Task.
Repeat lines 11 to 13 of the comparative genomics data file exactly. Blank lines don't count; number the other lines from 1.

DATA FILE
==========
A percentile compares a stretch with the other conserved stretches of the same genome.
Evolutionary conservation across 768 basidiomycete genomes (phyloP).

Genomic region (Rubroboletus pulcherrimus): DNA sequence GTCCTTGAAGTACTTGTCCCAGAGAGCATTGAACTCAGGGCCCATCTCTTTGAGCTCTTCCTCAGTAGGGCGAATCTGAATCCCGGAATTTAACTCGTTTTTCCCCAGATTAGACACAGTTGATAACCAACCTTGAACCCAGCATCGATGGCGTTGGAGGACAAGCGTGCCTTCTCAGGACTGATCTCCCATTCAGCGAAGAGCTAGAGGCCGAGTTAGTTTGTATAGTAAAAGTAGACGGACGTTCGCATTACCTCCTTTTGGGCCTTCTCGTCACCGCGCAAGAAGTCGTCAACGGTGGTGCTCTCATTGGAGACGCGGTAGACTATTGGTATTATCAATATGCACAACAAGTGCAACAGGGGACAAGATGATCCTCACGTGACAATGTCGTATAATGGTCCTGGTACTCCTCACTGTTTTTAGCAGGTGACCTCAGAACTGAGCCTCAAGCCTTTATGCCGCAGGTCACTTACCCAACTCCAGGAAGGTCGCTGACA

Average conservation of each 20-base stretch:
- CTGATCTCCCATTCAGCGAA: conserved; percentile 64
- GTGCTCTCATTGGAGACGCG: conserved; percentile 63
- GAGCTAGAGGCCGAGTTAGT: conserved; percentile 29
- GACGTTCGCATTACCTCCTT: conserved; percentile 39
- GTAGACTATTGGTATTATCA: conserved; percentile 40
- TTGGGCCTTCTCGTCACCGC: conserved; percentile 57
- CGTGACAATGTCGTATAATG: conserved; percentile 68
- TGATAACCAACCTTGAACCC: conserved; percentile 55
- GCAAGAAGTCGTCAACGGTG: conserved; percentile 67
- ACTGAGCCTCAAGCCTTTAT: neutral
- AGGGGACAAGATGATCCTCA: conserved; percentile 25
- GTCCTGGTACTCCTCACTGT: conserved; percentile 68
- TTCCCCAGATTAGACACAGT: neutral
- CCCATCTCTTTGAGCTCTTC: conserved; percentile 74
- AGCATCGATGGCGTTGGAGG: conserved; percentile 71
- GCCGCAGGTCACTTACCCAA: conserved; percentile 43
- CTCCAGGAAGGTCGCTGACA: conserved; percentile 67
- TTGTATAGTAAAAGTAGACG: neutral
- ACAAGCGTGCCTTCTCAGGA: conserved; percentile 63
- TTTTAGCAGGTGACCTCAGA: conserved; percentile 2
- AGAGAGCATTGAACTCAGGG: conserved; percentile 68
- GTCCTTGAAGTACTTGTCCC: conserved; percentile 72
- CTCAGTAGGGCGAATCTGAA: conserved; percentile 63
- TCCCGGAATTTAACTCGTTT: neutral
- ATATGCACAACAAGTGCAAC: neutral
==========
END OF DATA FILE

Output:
- CGTGACAATGTCGTATAATG: conserved; percentile 68
- TGATAACCAACCTTGAACCC: conserved; percentile 55
- GCAAGAAGTCGTCAACGGTG: conserved; percentile 67